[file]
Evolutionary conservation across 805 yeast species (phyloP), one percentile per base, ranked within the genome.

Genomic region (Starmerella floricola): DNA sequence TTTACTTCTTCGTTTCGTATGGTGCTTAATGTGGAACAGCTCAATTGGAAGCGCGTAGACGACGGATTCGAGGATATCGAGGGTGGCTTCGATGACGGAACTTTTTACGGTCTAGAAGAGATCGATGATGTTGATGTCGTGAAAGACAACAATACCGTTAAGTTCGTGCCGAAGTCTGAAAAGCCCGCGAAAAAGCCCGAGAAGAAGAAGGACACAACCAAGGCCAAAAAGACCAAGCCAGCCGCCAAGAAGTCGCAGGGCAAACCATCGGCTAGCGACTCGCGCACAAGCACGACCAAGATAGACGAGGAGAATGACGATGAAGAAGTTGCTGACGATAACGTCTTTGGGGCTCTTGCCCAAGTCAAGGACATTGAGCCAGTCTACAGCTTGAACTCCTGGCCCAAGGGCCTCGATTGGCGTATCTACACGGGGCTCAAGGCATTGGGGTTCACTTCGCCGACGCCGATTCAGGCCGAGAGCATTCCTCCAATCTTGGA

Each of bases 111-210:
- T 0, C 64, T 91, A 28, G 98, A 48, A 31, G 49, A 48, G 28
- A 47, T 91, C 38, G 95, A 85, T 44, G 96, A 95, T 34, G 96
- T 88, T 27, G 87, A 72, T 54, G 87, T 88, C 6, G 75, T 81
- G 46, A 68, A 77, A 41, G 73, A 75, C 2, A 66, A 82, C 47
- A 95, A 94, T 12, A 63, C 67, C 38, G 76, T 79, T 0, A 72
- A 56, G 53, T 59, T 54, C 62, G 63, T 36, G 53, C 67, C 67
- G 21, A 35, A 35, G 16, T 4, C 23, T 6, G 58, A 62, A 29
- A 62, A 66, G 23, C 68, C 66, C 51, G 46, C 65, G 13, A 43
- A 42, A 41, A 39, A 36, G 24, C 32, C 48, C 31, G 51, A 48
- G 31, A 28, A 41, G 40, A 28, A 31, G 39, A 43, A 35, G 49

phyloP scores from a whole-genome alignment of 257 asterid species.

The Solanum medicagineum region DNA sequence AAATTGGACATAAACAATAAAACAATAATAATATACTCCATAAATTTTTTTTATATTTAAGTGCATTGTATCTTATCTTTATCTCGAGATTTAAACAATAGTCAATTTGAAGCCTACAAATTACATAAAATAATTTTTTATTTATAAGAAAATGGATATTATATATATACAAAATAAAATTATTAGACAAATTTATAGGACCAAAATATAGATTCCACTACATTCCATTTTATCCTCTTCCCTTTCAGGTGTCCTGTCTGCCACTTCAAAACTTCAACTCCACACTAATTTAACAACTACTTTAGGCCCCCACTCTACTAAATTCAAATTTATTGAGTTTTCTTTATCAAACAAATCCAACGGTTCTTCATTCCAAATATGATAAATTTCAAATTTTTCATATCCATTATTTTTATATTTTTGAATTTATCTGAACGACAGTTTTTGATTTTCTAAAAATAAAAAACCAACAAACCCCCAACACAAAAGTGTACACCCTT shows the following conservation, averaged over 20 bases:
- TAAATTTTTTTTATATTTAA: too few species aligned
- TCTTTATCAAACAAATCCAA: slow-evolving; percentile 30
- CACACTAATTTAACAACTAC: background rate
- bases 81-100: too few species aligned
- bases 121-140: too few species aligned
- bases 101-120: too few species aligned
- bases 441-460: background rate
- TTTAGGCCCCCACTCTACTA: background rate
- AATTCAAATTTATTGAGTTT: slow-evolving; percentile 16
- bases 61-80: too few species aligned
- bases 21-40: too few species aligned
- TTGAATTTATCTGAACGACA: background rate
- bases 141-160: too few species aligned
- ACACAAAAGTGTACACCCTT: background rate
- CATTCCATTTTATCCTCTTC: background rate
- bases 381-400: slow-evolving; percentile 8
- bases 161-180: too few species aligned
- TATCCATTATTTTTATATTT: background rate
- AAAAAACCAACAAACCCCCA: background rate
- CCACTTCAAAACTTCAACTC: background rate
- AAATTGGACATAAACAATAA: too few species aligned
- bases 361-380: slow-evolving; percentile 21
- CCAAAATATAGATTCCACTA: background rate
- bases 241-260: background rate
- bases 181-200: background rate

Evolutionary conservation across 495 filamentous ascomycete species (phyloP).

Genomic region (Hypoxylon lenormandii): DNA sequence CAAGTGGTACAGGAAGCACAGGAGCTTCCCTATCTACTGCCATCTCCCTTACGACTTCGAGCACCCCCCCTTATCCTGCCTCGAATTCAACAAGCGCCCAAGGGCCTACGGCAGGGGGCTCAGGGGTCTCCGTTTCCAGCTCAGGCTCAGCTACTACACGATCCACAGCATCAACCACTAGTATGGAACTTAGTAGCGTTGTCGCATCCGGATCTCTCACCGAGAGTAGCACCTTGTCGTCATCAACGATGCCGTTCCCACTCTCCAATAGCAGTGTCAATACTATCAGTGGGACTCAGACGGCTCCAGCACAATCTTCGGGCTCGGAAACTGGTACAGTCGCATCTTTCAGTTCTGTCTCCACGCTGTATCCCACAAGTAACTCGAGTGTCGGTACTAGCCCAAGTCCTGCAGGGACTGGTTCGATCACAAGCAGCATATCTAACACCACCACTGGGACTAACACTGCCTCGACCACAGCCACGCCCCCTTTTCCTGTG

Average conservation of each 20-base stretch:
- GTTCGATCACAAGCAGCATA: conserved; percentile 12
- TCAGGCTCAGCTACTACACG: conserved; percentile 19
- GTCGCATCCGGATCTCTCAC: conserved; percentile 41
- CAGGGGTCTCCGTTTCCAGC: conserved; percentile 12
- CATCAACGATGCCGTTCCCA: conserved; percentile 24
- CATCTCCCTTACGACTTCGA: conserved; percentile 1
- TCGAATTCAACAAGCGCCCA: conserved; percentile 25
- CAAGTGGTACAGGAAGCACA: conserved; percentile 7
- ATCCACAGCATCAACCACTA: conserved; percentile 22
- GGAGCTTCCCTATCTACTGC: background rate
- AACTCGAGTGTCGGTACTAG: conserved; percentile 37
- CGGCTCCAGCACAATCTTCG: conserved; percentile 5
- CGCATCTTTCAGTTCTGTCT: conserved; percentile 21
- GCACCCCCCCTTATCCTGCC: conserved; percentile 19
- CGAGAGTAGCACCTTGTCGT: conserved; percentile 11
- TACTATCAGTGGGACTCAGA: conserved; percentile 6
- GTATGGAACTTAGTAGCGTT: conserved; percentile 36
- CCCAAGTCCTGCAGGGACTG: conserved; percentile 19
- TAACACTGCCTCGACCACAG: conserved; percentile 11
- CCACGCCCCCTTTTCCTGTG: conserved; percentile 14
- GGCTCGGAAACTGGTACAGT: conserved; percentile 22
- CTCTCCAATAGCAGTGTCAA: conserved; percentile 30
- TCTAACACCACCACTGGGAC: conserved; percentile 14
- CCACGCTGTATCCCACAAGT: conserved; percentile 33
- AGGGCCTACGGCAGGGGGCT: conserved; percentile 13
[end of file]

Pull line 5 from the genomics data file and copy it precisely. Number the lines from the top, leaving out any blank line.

- A 47, T 91, C 38, G 95, A 85, T 44, G 96, A 95, T 34, G 96